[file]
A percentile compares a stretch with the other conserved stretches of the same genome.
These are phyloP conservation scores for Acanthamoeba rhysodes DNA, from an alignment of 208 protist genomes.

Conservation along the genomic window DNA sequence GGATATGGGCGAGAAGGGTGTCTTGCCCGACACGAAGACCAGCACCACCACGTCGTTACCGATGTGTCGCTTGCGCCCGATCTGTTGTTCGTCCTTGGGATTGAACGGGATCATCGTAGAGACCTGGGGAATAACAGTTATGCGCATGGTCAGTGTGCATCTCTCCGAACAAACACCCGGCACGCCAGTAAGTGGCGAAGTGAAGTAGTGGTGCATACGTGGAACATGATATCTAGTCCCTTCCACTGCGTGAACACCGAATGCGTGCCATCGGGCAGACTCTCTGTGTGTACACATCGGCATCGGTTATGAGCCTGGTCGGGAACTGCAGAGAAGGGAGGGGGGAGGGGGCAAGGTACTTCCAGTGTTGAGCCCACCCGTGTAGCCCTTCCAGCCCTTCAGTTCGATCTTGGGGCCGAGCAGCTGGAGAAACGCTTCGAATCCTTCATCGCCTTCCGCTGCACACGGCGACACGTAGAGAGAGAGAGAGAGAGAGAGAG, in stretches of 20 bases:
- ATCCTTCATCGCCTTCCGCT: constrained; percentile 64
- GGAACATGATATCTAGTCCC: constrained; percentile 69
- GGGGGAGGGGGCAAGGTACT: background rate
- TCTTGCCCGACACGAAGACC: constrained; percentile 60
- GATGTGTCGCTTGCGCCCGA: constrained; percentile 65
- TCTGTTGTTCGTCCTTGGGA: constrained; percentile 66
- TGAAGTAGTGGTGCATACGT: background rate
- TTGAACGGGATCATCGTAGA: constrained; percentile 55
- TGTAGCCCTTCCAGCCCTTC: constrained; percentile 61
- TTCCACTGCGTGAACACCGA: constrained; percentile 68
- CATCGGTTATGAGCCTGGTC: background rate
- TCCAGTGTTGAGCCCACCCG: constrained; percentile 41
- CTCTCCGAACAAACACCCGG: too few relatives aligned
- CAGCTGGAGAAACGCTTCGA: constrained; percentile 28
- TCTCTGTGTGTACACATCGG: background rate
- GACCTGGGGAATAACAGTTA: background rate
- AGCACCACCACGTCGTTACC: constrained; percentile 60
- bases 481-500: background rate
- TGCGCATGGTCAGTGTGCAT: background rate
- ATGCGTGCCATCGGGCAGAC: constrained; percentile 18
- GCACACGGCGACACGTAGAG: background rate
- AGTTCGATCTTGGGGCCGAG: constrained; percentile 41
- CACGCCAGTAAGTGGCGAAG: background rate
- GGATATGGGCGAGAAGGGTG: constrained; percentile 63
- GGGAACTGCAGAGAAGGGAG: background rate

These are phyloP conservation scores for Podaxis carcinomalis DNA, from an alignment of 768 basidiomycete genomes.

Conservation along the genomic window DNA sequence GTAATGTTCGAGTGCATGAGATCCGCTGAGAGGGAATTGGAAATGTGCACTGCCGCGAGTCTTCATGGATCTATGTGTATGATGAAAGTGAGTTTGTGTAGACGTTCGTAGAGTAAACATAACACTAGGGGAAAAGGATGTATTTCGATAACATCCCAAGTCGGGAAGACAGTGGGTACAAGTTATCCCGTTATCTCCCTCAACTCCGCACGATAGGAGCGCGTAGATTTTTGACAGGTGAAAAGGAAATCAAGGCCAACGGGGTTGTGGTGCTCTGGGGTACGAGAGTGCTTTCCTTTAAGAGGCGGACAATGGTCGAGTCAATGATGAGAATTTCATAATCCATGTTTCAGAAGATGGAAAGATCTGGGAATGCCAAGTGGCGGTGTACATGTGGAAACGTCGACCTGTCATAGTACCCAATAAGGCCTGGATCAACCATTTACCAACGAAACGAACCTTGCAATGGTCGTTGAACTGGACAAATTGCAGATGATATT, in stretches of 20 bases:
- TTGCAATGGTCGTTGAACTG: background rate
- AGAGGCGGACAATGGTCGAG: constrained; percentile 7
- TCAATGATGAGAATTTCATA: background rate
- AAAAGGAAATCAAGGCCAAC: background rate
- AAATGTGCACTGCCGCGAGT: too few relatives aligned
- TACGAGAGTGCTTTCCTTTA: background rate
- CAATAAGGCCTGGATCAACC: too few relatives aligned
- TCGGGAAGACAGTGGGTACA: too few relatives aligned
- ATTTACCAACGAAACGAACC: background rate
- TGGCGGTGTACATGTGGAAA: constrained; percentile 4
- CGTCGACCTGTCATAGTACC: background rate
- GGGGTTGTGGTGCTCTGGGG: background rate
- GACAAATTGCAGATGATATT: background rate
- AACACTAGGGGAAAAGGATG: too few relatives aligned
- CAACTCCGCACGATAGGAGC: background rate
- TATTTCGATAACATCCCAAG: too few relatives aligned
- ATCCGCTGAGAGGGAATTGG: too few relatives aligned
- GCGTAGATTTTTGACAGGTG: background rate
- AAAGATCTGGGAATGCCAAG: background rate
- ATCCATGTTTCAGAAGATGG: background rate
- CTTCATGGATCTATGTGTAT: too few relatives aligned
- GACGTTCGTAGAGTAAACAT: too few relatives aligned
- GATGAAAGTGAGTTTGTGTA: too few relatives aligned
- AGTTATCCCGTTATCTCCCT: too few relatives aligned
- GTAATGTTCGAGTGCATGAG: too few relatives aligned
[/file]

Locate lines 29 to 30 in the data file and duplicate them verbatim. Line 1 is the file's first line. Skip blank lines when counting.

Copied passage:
These are phyloP conservation scores for Podaxis carcinomalis DNA, from an alignment of 768 basidiomycete genomes.

Conservation along the genomic window DNA sequence GTAATGTTCGAGTGCATGAGATCCGCTGAGAGGGAATTGGAAATGTGCACTGCCGCGAGTCTTCATGGATCTATGTGTATGATGAAAGTGAGTTTGTGTAGACGTTCGTAGAGTAAACATAACACTAGGGGAAAAGGATGTATTTCGATAACATCCCAAGTCGGGAAGACAGTGGGTACAAGTTATCCCGTTATCTCCCTCAACTCCGCACGATAGGAGCGCGTAGATTTTTGACAGGTGAAAAGGAAATCAAGGCCAACGGGGTTGTGGTGCTCTGGGGTACGAGAGTGCTTTCCTTTAAGAGGCGGACAATGGTCGAGTCAATGATGAGAATTTCATAATCCATGTTTCAGAAGATGGAAAGATCTGGGAATGCCAAGTGGCGGTGTACATGTGGAAACGTCGACCTGTCATAGTACCCAATAAGGCCTGGATCAACCATTTACCAACGAAACGAACCTTGCAATGGTCGTTGAACTGGACAAATTGCAGATGATATT, in stretches of 20 bases: